Home News Community Age Friendly Laois launches ‘Reframing Aging’ campaign for Positive Ageing Week

Age Friendly Laois launches ‘Reframing Aging’ campaign for Positive Ageing Week

Age Friendly Action Positive Week

Positive Ageing Week 2022 runs from September 25 to October 1 and celebrates ageing and the contribution and agency of older people.

The theme of the week is Challenging Ageism – Reframing How We Think, Feel and Act about older age.

Laois County Council, through its Age Friendly Laois and Healthy Laois programmes are fortunate to have interactions with the older Laois Community and can see first hand their capabilities, qualities, knowledge and experience.

As part of the launch of Reframing Aging campaign, they have profiled some of them below.

Healthy Laois, in delivering its Live Well, Age Well programme, aims to support its citizens in maintaining a healthy and happy lifestyle, regardless of age or ability.

The national Age Friendly Ireland Programme supports cities, counties and towns across Ireland to prepare for the rapid ageing of our population by paying increased attention to the environmental, economic and social factors that influence the health and well-being of older adults.

Age-friendly programmes work to provide walkable streets, housing and transportation options, access to key services and opportunities for older people to participate in community activities.

By doing so, these communities are better equipped to become great places, and where appropriate lifelong homes, for people of all ages.

Ageism refers to how we think (Stereotypes), feel (Prejudice) and act (Discrimination) towards others or ourselves based on age.

It is harmful and has far-reaching impacts on all aspects of people’s health- physical, mental and social well being. It takes a heavy economic toll on individuals and society.

The Global campaign to combat Ageism states that one in two people worldwide are ageist, and that this is particularly true in Europe.

They state that ageism affects us throughout life and that it exists in our institutions and our relationships and that ageism exacerbates other disadvantages an older person may have.

Ageism can be combatted through policy and law but mainly through education and awareness. We must recognise, acknowledge and appreciate past, present and future contribution of the older people in our community and minimise any generational disconnect that exists.

Ageism is difficult to understand as it is an inevitability that we all get old and we should treat older people as we ourselves would like to be treated in our own later years.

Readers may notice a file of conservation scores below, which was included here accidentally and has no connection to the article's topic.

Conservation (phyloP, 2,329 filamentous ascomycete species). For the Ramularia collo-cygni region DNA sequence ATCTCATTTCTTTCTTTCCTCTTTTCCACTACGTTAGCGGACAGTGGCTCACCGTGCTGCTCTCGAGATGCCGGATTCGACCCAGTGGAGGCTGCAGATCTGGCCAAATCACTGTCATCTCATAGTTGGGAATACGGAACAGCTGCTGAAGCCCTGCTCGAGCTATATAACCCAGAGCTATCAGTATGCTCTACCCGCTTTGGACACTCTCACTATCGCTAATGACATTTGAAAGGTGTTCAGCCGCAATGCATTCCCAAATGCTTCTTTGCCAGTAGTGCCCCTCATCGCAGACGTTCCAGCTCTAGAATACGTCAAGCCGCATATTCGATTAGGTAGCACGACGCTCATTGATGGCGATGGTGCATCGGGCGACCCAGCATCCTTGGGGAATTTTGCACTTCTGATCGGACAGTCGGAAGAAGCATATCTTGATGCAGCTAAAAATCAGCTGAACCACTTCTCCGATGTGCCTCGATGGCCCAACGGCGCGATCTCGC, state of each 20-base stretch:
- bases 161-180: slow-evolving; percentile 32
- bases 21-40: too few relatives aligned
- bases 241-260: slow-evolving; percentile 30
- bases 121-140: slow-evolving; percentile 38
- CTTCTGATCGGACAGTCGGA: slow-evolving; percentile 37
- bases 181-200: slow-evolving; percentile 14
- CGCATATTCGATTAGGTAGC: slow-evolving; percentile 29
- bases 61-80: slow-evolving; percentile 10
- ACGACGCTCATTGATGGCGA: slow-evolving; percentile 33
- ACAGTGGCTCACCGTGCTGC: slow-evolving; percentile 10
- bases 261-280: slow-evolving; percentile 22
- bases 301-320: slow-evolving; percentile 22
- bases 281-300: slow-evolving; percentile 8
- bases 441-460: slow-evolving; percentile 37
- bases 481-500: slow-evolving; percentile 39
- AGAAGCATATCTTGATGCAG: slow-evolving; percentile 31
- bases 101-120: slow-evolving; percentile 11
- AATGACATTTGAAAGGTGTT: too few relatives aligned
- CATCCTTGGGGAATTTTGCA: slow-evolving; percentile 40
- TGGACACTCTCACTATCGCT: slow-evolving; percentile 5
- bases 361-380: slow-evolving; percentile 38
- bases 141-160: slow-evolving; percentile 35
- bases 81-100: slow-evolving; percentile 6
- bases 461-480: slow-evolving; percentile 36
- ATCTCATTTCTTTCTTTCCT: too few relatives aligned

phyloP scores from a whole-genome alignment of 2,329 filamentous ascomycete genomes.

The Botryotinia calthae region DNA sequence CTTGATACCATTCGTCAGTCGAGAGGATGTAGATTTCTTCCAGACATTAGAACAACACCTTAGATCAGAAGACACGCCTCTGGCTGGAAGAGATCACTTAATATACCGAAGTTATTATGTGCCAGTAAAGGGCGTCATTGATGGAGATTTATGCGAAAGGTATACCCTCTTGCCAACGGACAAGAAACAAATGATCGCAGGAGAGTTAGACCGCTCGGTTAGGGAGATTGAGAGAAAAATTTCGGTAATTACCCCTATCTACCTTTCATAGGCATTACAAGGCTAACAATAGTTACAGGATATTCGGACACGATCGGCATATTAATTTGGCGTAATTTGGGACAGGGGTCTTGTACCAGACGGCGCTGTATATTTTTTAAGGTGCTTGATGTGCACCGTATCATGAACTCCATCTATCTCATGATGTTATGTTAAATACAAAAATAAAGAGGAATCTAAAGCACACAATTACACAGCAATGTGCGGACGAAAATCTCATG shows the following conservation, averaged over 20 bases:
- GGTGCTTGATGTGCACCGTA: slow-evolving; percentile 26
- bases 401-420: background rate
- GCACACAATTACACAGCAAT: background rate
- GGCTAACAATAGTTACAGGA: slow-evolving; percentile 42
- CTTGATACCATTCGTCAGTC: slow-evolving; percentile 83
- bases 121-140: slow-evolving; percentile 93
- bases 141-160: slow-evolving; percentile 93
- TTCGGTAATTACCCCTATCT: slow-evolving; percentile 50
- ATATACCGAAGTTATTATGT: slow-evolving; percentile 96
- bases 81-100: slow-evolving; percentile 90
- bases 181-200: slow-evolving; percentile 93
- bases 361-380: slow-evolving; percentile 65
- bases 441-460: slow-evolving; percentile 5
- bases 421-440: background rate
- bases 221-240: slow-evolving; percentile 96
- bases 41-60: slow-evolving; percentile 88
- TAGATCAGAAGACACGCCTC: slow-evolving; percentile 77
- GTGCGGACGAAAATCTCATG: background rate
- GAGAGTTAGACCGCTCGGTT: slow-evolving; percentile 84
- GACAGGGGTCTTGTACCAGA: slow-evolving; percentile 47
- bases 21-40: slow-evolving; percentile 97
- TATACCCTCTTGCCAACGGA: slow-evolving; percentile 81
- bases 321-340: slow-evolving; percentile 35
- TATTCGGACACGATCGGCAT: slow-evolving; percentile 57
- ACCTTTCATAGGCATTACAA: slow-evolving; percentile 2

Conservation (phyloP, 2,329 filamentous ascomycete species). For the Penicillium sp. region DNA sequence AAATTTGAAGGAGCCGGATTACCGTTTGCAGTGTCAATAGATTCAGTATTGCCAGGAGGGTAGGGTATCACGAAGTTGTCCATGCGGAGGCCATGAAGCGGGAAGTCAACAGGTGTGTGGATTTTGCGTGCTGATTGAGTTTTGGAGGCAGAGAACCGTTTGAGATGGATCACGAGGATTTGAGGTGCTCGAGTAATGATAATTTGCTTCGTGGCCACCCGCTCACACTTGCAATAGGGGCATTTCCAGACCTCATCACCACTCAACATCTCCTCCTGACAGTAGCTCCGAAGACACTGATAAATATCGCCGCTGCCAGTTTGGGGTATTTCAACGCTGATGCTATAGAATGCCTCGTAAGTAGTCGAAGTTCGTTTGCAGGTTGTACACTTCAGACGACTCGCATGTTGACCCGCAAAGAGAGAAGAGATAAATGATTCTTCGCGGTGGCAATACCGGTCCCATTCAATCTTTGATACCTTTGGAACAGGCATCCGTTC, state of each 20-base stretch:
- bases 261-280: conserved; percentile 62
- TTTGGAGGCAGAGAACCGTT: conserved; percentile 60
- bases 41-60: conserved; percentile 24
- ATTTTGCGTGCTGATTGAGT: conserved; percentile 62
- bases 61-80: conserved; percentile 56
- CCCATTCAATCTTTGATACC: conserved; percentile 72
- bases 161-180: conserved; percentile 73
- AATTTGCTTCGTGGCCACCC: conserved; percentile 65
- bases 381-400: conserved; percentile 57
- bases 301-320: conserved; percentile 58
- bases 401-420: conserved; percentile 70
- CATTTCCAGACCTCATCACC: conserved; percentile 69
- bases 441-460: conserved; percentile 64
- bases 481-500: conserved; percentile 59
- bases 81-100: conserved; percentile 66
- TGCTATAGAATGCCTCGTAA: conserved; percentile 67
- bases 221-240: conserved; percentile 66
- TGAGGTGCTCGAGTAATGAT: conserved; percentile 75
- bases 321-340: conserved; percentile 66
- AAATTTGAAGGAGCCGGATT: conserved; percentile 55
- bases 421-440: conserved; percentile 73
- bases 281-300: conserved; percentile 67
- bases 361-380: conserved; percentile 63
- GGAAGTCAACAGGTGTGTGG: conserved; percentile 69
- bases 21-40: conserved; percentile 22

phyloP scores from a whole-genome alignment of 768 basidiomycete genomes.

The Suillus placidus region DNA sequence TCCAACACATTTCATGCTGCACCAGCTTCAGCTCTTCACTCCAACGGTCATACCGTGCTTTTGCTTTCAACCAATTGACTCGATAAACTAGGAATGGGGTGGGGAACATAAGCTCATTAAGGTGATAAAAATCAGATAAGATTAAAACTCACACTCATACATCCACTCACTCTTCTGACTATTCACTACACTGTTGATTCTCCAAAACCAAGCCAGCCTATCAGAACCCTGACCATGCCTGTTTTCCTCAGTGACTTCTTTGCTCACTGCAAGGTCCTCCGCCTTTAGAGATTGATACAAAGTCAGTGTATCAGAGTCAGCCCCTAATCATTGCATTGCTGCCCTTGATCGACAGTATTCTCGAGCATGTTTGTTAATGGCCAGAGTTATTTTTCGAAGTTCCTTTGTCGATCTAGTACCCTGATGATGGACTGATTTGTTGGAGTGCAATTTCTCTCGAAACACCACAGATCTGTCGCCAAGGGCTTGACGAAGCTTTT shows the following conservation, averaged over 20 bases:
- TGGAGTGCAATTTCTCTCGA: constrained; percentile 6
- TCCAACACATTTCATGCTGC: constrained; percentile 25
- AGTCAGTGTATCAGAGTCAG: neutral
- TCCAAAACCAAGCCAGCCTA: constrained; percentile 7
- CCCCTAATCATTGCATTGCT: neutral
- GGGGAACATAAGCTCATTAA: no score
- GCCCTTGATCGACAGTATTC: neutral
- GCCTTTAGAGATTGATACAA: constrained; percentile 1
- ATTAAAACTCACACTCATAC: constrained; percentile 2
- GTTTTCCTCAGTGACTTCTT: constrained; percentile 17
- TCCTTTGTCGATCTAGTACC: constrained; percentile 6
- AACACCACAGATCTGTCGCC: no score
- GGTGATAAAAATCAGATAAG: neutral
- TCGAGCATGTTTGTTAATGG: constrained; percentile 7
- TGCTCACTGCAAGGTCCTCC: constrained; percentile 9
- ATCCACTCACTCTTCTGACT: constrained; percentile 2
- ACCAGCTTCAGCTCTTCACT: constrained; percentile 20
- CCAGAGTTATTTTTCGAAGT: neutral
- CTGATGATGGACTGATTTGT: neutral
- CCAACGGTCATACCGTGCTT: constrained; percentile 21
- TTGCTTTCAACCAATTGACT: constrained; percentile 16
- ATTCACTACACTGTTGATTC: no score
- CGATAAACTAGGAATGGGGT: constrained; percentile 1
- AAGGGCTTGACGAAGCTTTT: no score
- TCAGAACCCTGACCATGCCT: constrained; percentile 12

Creativity doesn’t Age

Trish Kelley tapped into her creative streak by joining Yarnbombing Mountmellick back in 2014. Trish hadn’t held a crochet hook since primary school.

With a demanding career, she managed only to have enough time to be an ardent Liverpool supporter, and to do a little gardening.

Tapping into the right side of her brain has been a revelation. A nurse by profession, the health benefits of immersing oneself in crafting pursuits are irrefutable for Trish.

Creativity is great for your health! Being a member of a group whose tagline is “a herd of a different colour” is a prescription for wellbeing, improved brain neuroplasticity and cognitive function.

Whether pondering colour combinations, puzzling over crochet patterns or pouring over YouTube tutorials, age is no barrier to innovation or imagination.

Creativity has informed all areas of her life now. Attending Electric Picnic last weekend, she felt right at home amongst the colour, finding inspiration all around her.

Trish quotes the author Ursula Le Guin “The creative adult is the child who survived.” A great message for us all!

Resilience doesn’t Age

Jim Fennelly is from Abbeyleix and worked with the ESB for 33 years until a workplace accident in 2007 meant that Jim has had to use a wheelchair since.

This has not stopped Jim, however, and since his accident, he has devoted a lot of his life to a passion of his since the age of 12- photography.

Jim’s images can be seen on JimKathleen Fennelly facebook page- his latest photos being from the Electric Picnic on his “ All Terrain Motorised Wheelchair”, which he says “can go anywhere”.

Being in a wheelchair hasn’t stopped Jim, and he remains as actively engaged with his community as ever, forming a camera club in his hometown of Abbeyleix, among other achievements.

Jim can also be seen regularly at the Field equestrian centre, another love of his. Jim is a good conversationist and time flies by in his company.

He is a great example of how barriers got be got around or even knocked down!

Courage doesn’t Age

Viktor and Liudmyla Shokhin came to Ireland in April 2022, after the outbreak of war in Ukraine, following their daughter and grandchildren who had come to Ireland in March.

Vickor is a retired engineer and Liudmyla a retired teacher, who still hears from her former pupils in Ukraine. They made the decision to come to Ireland due to the war and to support their daughter and family.

Viktor loved to fish in the rivers of Kyiv with his grandchildren and has brought them fishing in Ireland to continue that with them.

It has been a huge change in their lives but they are adapting, with Liudmyla taking English classes to further help them to settle and support their family.

SEE ALSO – Laois school set for Ploughing Championships where they will raffle a quad to raise much needed funds

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